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December 19, 2022 52 min

Ever wonder what doctors say about their patients when they think no one can hear? Dr. Rana Awdish doesn’t have to wonder - as a patient, she overheard a lot of distressing things. Her experience led her to change how medical providers speak about - and to - their patients, spreading compassion through communication (which we know is a mission dear to my heart). Listen in to hear Dr. Awdish’s take on the pressure on healthcare workers, too. 


“I've come to know that people call you a hero when they're going to force you to betray yourself, and that that is a signal that you are being sent into a situation that will not leave you whole.” - Dr. Rana Awdish


In this episode we cover: 


  • The “two educations” of Dr. Awdish - med school and a life threatening illness
  • Why miscommunication is such a dangerous medical practice
  • The well-intentioned, but wrong approach of trying to help people survive a violation of their values and their beliefs by reminding them of their strengths
  • Being present is only the first step - validation is where the real healing begins
  • Why compassionate communication helps doctors - maybe even more than it helps patients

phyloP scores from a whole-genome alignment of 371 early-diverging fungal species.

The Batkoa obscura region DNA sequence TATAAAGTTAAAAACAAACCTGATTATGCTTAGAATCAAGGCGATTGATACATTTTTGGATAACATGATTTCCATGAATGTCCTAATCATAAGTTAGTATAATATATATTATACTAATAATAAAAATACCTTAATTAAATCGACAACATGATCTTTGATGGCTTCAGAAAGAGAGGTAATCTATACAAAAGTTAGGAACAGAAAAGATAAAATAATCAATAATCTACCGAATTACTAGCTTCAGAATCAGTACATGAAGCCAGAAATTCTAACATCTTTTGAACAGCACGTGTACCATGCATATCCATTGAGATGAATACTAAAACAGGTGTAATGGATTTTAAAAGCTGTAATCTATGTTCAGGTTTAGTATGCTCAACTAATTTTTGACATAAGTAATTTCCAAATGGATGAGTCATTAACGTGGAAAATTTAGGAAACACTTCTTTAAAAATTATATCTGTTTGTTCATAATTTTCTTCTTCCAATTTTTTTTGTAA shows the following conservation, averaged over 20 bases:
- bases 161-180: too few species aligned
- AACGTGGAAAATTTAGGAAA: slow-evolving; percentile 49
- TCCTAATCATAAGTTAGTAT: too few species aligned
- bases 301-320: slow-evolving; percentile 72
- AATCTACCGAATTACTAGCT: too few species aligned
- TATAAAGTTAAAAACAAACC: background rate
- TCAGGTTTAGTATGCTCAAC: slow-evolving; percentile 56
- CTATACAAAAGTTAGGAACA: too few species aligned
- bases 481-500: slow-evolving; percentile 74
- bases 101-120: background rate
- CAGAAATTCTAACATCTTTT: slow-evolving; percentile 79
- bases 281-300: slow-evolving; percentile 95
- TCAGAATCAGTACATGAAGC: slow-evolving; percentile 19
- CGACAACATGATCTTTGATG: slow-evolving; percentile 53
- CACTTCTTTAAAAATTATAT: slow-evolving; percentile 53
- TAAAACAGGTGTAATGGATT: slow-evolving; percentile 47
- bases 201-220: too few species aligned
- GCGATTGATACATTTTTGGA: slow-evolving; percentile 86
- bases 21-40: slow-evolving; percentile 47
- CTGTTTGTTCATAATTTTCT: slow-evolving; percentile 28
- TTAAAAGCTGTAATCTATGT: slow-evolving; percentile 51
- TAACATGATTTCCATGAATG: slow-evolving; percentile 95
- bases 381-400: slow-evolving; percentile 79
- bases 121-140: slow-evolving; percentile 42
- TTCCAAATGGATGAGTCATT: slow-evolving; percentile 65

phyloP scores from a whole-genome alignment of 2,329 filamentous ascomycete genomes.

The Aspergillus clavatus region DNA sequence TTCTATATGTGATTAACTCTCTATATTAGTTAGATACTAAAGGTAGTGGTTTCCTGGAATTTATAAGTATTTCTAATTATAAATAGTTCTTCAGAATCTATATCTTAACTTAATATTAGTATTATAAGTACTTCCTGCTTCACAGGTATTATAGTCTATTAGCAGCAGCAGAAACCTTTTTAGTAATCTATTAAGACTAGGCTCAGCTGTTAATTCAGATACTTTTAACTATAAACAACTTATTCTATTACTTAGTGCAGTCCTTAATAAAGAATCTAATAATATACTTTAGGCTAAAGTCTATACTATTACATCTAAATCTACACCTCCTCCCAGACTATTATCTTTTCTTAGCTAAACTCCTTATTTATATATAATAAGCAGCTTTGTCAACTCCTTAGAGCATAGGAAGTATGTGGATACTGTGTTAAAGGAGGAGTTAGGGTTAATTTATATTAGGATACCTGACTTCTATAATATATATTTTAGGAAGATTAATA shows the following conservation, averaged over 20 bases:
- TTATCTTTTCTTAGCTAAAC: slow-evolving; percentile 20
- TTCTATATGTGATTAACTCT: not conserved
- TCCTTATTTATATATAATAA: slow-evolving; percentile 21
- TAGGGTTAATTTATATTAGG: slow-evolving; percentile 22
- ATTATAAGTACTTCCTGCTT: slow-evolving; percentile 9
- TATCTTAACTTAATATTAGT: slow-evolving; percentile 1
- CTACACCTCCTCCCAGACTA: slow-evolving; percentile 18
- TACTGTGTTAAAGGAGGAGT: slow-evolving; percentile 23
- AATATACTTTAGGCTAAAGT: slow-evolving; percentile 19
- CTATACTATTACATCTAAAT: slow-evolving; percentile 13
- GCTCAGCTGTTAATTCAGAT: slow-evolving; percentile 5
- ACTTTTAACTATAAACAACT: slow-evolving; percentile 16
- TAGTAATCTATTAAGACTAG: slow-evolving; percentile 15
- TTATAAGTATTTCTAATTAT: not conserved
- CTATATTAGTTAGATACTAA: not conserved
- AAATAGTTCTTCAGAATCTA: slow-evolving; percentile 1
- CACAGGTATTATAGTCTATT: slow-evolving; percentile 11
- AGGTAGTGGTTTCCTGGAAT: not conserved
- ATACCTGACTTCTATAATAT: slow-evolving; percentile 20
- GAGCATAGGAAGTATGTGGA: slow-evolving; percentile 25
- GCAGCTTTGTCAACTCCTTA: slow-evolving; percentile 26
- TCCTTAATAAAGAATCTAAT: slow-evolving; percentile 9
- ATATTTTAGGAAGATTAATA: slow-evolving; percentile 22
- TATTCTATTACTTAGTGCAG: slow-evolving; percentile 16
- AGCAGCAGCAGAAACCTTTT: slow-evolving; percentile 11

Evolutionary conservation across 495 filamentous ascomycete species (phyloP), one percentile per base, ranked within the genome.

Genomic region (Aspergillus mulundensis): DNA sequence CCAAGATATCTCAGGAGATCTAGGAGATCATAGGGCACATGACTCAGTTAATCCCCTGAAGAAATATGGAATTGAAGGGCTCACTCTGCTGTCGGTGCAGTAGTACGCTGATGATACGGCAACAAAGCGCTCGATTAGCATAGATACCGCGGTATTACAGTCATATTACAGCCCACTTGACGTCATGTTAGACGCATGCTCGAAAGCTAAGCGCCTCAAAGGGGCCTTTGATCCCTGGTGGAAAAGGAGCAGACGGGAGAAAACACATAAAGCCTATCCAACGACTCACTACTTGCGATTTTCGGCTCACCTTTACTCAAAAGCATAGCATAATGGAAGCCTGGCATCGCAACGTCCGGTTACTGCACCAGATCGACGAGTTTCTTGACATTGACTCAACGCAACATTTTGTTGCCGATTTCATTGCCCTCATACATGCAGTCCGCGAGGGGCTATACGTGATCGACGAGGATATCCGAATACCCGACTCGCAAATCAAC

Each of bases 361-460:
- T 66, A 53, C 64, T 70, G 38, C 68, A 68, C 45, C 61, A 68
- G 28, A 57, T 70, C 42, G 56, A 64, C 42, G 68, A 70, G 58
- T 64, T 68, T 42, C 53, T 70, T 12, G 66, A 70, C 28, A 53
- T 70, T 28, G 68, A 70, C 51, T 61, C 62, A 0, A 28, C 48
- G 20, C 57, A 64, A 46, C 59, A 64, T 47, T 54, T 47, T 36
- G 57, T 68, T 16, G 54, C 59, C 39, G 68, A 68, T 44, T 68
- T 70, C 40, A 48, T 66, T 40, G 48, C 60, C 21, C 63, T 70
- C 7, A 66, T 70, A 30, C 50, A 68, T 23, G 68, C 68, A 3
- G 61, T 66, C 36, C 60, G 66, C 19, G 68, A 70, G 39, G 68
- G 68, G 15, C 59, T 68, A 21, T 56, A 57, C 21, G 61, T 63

• The very cool CLEAR program - it uses trained actors to help doctors and medical providers learn how to connect with patients going through some of the hardest times of their lives

Content note: mention of life threatening illness, pregnancy loss, and the medical industry.


Notable quotes: 

“The work is to grow a heart that can hold all of it, even now. Even this.” - Dr. Rana Awdish


“The best medicine in the world doesn't work on the wrong story - so you better know your patient's story.” - Dr. Rana Awdish, citing Jay Baruch’s work in narrative medicine

About our guest:


Dr. Rana Awdish is a critical care physician operating on the front lines during COVID-19 at Henry Ford Hospital in Detroit, MI. Her own serious illness in 2008 has informed her belief in the power of compassion, sacred listening, and community. As medical director of the Care Experience for the Henry Ford Healthcare System, she is training staff to practice empathy in critical care. Find her book, In Shock: My journey from death to recovery and the redemptive power of hope, at 

Additional resources:

Read “restoration in the aftermath” from Dr. Awdish here 

Read “the shape of the shore” here

Creative Writing as a Medical Instrument - paper by Jay Baruch, cited by Dr. Awdish

Get in touch:

Thanks for listening to this week’s episode of Here After with Megan Devine. Tune in, subscribe, leave a review, send in your questions, and share the show with everyone you know. Together, we can make things better, even when they can’t be made right. 


Have a question, comment, or a topic you’d like us to cover? call us at (323) 643-3768 or visit


For more information, including clinical training and consulting, visit us at


For grief support & education, follow us at @refugeingrief on IG, FB, TW, and @hereafterpod on TT


Check out Megan’s best-selling books - It’s Okay That You're Not Okay and How to Carry What Can’t Be Fixed

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